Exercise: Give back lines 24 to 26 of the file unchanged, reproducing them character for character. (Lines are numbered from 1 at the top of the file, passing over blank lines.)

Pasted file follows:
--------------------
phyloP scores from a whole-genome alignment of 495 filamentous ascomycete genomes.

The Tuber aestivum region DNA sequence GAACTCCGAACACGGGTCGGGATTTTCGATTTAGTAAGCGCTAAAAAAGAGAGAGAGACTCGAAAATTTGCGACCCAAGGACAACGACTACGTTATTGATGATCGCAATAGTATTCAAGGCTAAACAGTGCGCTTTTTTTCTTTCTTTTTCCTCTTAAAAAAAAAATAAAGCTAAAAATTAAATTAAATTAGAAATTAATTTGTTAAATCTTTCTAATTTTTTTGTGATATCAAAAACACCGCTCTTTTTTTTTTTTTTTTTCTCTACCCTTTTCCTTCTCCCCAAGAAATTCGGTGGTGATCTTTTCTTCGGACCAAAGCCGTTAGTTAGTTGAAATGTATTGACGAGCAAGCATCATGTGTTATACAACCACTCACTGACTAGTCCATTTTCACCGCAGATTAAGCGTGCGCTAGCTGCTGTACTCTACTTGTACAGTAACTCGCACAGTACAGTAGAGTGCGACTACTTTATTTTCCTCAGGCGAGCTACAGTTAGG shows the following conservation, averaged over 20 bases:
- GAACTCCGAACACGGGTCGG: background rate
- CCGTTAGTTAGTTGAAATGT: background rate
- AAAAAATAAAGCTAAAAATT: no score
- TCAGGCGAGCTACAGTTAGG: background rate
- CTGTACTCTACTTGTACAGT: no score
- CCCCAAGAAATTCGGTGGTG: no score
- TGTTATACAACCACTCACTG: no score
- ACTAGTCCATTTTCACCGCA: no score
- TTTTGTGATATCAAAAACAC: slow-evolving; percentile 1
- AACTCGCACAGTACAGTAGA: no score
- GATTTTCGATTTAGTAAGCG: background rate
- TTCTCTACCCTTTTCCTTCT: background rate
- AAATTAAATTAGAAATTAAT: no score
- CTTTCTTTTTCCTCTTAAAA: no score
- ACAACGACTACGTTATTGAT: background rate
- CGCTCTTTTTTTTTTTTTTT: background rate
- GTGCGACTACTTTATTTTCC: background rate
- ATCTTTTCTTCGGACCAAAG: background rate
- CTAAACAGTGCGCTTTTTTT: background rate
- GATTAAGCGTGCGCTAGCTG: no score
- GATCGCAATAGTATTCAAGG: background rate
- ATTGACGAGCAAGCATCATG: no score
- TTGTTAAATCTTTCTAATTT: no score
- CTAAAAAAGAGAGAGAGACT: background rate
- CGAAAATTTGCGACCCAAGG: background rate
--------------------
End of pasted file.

- ATTGACGAGCAAGCATCATG: no score
- TTGTTAAATCTTTCTAATTT: no score
- CTAAAAAAGAGAGAGAGACT: background rate